Since unveiling the G700 in October 2019, Gulfstream worked diligently to bring its newest flagship to certification. The $75 million jet – a 3m (10ft) stretch of the G650 – has a top speed of Mach 0.935 and a range of 7,750nm (14,353km), and is packed with innovative features to make the pilot’s job easier, including the fly-by-wire, active control sidesticks it shares with its smaller siblings, the G500 and G600.


Source: FlightSafety International

FlightSafety’s relationships with OEMs go back years and sometimes decades

However, long before the G700 was revealed to the world – in fact, almost from the point at which the aircraft was on the drawing board – FlightSafety International was behind the scenes and in strictest secrecy designing a full-flight simulator and training syllabus for the jet. After years of hand-in-hand progress, FlightSafety delivered the first full flight simulator in September last year, ahead of the RollsRoyce Pearl 700-powered aircraft’s entry into service.

It is a prime example of how the training specialist works in lockstep with business aircraft manufacturers to deliver an exceptional training experience to operators and their pilots. “The OEM relationship is one of the most powerful things to have,” says Richard Meikle, FlightSafety’s executive vice president, operations & safety. “Both of us have a mutual interest in ensuring that every aircraft is flown in as safe a manner as possible and is never involved in an incident.”

Dassault’s latest launch, the Falcon 10X – the French airframer’s contender in the ultra-large-cabin, ultra-longrange segment – is another recent instance of where FlightSafety and an OEM are closely collaborating. In fact, FlightSafety is developing the type’s engineering simulator, along with providing input to Dassault for the iron-bird, a ground-based test rig that manufacturers use to test systems before building an actual prototype aircraft. Being involved in a new aircraft development so early is crucial to understanding the manufacturer’s design principles.

“Almost from the point at which the OEMs decided to go ahead with the airplanes, they started working with us under an NDA [non-disclosure agreement], so we had several years of valuable insight even before the aircraft was announced,” says FlightSafety’s director of safety Mark Kleinhans.

The importance of being fully in tune with the OEM’s philosophy can be seen in the way FlightSafety devised the simulator training programme for the G700. While all modern Gulfstream aircraft share certain cockpit features, many G700 pilots will be transitioning from earlier generation types such as the G450 or G550, which do not have the former’s Symmetry fly-by-wire flightdeck, including the twin active control sidesticks. While these sidesticks reduce workload by providing tactile feedback, informing the pilot of impending flight envelope limits or mode engagements, they require a switch in mindset from a pilot used to flying older Gulfstreams. Additionally, those doing the training must understand and communicate changes in the logic of the older and newer aircraft.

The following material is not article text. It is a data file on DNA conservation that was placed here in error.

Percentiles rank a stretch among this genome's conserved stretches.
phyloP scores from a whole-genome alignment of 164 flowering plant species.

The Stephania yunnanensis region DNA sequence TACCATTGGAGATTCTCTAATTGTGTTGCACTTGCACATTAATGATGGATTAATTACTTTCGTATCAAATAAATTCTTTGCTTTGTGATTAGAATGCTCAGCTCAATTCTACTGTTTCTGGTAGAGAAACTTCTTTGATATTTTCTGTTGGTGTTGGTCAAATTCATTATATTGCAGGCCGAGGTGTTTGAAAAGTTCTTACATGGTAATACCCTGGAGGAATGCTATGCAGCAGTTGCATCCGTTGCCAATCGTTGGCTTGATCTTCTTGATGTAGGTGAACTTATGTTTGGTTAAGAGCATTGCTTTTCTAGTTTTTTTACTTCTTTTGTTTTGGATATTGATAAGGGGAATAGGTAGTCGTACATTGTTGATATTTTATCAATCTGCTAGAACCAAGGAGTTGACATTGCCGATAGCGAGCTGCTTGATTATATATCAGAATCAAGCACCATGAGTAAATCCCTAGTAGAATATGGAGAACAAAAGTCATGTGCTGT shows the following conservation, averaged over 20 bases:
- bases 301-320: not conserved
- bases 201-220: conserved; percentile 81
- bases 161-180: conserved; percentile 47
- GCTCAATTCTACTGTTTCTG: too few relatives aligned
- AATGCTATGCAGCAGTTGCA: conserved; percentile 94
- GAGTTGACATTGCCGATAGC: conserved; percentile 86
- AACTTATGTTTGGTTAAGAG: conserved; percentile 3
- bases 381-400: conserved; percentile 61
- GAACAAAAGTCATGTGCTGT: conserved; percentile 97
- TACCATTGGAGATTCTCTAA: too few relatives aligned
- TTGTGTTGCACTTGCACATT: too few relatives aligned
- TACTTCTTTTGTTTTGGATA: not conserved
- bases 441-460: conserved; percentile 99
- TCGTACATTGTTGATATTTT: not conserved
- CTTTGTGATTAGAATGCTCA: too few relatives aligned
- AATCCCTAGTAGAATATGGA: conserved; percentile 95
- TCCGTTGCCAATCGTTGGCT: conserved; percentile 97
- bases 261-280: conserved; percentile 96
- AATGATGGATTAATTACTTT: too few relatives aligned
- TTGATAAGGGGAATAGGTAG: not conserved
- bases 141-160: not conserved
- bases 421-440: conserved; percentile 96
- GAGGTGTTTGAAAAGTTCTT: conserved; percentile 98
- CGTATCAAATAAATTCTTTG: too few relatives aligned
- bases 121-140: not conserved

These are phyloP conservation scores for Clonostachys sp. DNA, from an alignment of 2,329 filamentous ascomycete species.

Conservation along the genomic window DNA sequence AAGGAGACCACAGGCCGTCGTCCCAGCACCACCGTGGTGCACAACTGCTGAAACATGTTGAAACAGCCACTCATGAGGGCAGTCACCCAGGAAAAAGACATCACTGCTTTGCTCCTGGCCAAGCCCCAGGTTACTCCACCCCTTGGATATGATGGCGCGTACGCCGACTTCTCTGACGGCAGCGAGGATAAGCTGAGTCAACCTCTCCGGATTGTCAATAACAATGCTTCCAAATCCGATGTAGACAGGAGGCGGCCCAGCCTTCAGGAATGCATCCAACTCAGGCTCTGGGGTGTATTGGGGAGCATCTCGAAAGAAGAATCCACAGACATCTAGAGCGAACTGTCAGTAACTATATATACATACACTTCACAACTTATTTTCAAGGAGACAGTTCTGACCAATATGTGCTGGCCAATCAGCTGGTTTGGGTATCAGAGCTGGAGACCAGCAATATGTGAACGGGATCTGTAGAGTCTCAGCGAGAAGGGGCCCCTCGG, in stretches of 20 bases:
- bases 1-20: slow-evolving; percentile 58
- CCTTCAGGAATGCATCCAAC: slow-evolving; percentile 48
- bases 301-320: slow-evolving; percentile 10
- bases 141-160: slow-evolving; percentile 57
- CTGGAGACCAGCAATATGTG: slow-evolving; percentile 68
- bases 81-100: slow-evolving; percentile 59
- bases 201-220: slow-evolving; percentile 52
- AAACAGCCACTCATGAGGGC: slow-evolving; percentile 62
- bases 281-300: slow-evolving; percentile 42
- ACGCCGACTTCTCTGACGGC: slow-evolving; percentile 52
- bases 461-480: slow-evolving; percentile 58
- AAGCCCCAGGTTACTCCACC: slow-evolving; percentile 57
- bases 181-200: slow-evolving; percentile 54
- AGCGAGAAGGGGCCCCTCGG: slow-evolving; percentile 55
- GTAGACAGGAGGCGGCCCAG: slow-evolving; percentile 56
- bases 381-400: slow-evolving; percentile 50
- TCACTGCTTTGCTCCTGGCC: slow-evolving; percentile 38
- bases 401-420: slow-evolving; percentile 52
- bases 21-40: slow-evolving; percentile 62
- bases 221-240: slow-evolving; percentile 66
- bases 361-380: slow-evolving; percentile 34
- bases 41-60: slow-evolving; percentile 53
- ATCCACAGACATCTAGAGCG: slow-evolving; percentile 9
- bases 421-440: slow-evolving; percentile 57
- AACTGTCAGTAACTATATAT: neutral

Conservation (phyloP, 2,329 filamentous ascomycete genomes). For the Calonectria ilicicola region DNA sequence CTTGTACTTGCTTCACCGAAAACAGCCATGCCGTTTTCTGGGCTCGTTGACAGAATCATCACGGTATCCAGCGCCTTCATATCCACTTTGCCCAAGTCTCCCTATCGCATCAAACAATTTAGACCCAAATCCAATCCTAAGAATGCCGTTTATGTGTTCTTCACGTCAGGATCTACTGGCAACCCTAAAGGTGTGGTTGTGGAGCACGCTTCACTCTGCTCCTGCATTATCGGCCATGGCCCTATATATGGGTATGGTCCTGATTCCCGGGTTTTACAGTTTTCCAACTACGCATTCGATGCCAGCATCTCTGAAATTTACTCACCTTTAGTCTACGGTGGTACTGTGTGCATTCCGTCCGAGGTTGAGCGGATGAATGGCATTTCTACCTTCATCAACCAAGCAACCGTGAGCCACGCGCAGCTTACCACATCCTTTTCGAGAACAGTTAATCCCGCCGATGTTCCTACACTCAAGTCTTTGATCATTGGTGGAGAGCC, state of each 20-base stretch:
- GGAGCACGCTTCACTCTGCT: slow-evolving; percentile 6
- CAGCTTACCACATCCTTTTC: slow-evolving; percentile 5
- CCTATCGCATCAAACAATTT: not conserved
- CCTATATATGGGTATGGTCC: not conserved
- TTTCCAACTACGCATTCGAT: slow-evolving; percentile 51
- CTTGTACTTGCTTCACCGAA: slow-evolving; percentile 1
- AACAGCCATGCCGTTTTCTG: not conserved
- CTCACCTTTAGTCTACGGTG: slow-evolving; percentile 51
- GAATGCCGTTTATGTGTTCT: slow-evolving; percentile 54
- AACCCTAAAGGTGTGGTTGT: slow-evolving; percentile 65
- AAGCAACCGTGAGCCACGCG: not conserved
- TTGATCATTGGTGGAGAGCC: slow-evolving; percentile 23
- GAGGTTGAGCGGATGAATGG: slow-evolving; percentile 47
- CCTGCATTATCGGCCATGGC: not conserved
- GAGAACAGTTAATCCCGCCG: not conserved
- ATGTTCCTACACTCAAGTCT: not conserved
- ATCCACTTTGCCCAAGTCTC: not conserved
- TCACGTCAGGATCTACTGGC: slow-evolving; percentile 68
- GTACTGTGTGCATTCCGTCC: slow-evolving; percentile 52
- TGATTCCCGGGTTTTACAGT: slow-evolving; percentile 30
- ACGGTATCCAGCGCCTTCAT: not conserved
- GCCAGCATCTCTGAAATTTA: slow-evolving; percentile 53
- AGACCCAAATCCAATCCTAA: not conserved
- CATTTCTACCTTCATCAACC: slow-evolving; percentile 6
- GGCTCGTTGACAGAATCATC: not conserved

“We were able to work with Gulfstream to build a training programme that embraced those differences,” says Meikle. The close-knit relationship with OEMs works both ways. “The manufacturer uses our simulator as part of their flight test campaign, while our pilots ride along with the OEM’s pilots to really experience what the aircraft is like to fly,” says Kleinhans.

The cooperation also continues after an aircraft’s service entry. A recent innovation by FlightSafety means that anonymised and aggregated data garnered from simulator sessions will be able to be fed back to the airframer. “We effectively become an extension of the OEM,” says FlightSafety’s executive vice-president, sales & marketing Nate Speiser. “We are in every customer discussion round table, so we hear the feedback operators and pilots are giving to the OEM. They might say, for instance, that they need a deeper understanding of how the aircraft performs in wet runway conditions, and we can adapt that back into the training.”

Where FlightSafety also stands out is in its investment in specialist staff. “We have individuals assigned to each OEM, something that we feel adds a lot of value,” says Meikle. “It means we can pick up a phone and get the information we need and deliver it to our customers quickly. To try to get that from someone you have no relationship with and have never spoken to before is significantly harder.”

FlightSafety believes its commitment to delivering quality training, recruiting the right professionals, and a deep understanding of each aircraft are what helps to set the business apart from its competitors. “Rather than focus simply on manufacturing, we see ourselves as a learning company,” maintains Speiser. “It’s something that we have been doing for more than 70 years.”